Raw Root Vegetable Salad with Maple Cinnamon Vinaigrette (serves 1 very generously)


1/3 cup raw carrots, shredded (use two colors for variety, if you like)
¼ cup raw parsnip, shredded
¼ cup raw sweet potato, shredded
¼ cup raw sunchokes, peeled and very thinly sliced
¼ cup dried cranberries (try really hard to find an unsulphered, unsweetened variety)
3 tbsps-1/4 cup maple cinnamon vinaigrette


Toss all of the vegetables and the cranberries together. Dress with three tablespoons or a quarter cup of the vinaigrette—adjust to taste—and savor!

This salad is full of crunch, but shredding the vegetables adequately ensures that it doesn’t make for a frightening first experience with raw roots. In fact, this would be a terrific addition to any fall dinner party menu or Thanksgiving table. It’s sweet and familiar, and it showcases the season’s best produce. Best of all, it’s tremendously nourishing: thanks to all of the tasty roots, it’s high in vitamins A and C, potassium, iron, and a whole lotta fiber.



For dinner a few nights ago, I served the root veggie salad alongside a giant kale salad. I adorned the plate with some of my leftover sunchokes, which I steamed, and topped the salad with some sunflower seeds.




The verdict? Autumnal comfort food. Raw style. What an awesome way to begin Vegan Mofo!

Hope you’re all cooking up some amazing vegan food for October already. And thanks for the great response to the return of Raw Wednesday! I can’t wait for next week.

Happy Friday!


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Categories: Salads
Dietary Preferences: Raw

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  1. Hey Gena,

    I JUST tried this recipe (noshing on it as I write, actually) and it’s delicious! Now, I know you don’t like onions, but I just wanted to let you know that this recipe goes great with them! Something about the tangy bite of the onions, balanced by the sweetness of the dressing and the cranberries works really well. Thanks for the inspiration!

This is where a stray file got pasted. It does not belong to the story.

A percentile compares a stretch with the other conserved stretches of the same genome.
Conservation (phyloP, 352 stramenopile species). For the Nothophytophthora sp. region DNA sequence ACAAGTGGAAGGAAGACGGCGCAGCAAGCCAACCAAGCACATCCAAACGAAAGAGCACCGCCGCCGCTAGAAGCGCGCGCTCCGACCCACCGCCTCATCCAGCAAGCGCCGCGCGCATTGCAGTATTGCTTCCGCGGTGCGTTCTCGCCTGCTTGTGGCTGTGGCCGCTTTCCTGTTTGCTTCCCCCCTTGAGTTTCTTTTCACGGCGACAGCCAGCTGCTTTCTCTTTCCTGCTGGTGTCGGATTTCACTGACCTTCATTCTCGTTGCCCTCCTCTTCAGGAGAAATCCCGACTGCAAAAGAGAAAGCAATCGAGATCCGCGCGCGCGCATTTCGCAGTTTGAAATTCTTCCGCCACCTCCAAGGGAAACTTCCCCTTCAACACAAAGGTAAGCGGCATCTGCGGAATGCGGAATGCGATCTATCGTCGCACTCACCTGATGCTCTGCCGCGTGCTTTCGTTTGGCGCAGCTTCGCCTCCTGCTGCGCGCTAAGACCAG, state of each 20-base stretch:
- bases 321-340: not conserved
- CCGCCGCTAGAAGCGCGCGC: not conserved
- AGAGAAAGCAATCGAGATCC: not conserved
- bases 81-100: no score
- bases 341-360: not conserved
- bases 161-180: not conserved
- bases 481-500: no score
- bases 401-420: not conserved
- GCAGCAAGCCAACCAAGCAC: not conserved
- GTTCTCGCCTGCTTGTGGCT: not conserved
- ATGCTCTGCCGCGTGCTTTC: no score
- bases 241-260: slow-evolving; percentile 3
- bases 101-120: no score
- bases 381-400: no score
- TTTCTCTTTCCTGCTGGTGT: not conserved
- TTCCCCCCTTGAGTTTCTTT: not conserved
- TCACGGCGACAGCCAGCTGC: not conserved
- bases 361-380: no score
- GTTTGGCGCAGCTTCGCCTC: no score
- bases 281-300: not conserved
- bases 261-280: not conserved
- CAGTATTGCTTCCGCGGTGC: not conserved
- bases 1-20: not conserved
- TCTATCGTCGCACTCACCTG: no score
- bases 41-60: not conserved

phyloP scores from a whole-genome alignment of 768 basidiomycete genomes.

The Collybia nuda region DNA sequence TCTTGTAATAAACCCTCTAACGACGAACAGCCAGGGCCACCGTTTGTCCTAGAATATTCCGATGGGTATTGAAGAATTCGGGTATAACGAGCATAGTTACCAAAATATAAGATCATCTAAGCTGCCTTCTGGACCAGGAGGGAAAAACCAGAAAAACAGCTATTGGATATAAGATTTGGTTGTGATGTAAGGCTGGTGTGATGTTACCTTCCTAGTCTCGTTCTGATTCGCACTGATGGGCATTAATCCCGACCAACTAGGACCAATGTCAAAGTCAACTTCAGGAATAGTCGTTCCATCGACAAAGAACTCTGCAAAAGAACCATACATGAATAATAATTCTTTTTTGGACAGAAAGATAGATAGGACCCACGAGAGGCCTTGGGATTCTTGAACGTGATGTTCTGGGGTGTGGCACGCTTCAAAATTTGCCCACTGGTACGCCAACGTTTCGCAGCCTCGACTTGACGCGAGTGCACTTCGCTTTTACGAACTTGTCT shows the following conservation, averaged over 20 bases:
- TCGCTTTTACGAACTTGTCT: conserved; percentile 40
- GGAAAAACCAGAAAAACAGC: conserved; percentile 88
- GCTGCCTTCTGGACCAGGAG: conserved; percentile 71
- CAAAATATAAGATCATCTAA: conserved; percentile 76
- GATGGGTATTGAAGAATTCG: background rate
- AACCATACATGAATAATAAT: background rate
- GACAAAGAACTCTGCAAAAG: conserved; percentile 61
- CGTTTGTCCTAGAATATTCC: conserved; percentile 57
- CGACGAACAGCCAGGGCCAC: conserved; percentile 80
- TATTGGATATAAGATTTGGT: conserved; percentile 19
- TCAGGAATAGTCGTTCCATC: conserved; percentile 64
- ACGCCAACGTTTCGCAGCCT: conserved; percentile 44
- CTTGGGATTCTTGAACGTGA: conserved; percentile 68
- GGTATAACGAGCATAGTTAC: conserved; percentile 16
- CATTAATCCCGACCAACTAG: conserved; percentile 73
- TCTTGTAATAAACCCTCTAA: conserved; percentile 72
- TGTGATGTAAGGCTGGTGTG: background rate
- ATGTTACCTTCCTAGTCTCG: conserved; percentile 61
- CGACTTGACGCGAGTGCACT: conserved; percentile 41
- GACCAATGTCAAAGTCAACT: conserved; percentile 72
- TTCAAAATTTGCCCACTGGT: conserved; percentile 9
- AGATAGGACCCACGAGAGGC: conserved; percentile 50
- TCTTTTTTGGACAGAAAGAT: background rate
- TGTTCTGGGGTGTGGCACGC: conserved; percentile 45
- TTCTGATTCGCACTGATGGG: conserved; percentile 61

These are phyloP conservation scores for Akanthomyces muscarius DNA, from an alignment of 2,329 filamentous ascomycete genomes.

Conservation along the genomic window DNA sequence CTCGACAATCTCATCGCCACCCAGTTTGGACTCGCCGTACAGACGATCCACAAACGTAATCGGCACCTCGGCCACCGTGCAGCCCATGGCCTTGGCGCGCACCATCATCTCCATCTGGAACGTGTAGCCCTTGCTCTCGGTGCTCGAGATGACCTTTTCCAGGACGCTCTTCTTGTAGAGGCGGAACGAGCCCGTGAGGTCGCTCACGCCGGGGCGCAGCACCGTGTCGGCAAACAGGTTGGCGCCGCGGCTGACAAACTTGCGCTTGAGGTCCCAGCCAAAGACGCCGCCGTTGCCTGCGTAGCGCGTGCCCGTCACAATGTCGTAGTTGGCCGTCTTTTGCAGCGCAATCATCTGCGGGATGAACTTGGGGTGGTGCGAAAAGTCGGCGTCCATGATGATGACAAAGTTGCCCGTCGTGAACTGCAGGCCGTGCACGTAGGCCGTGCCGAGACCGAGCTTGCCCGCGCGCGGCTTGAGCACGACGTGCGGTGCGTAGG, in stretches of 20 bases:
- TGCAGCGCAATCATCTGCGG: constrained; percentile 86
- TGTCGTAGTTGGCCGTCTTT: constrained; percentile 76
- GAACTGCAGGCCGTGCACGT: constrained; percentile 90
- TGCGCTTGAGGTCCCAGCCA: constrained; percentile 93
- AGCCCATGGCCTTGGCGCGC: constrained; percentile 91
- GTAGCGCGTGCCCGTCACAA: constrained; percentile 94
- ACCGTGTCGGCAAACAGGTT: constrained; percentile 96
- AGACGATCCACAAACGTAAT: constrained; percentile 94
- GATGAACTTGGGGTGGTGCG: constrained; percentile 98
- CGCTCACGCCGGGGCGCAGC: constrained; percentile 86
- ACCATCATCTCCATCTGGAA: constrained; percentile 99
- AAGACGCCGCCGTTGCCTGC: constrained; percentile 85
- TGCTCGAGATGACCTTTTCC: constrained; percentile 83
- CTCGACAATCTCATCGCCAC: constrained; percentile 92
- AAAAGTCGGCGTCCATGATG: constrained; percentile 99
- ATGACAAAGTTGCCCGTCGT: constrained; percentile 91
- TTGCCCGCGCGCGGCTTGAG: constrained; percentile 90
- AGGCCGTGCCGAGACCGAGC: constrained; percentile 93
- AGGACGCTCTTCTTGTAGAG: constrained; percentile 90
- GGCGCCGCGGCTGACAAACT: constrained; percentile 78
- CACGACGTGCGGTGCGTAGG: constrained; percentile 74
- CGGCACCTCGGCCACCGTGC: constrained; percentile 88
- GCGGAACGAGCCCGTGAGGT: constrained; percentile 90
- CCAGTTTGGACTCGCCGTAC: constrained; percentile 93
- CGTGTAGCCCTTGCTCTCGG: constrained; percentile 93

2. Hey Gena! You inspired me to try and eat raw today. It wasn’t 100% raw, but it was definitely fun to challenge myself and learn some new ways to eat!

  3. Oh, this looks fabulous! I’m a bit weary to try raw root vegetables, though. But, this might just be the recipe to get me to try them!

  4. Gena, the picture itself looks good enough to eat! Thanks for sharing. Also, I made your guacamole recipe the other day and it was fantastic!!

  5. That dressing recipe sounds perfect and one that I could and would actually make — hopefully very soon! Just need to get some dijon mustard. Do you recommend any particular brand?

    I have never found unsweetend cranberries anywhere except on the internet where they were ridiculously expensive!

  6. I’ve been reading your blog for some time now, and decided to de-lurk…

    That salad looks and sounds amazing, I will definitely have to try it. I will most definitely be trying that vinaigrette on my winter squashes! 🙂

    Oh, and thank you for your post on pro-biotics and enzymes… I purchased udo’s enzymes shortly after and feel much better. I’ve been embarking on ‘green smoothies’ and eating more gas-causing veggies lately, the enzymes seem to be helping out alot. Thanks again, your posts are always so informative, yet friendly and comfortable.

  7. always glad to find more raw recipes! wanted 2 do some yams raw for sure, but a painful memory of chopping them a few years ago has stopped me. (same reason i abandoned the yummy carrot “tuna” recipe i found.) but this makes me want to try again. if i finally get a spiral slicer, will that work? or is the mandolin the key?

  8. looks delish, love the intro, I actually meant to start a post with a little ode to autumn, but never got around to it.

    The recipe looks divine. I saw a new brand of packaged unsulphered dried fruit the other day and I should have written down the name since it’s a rarity.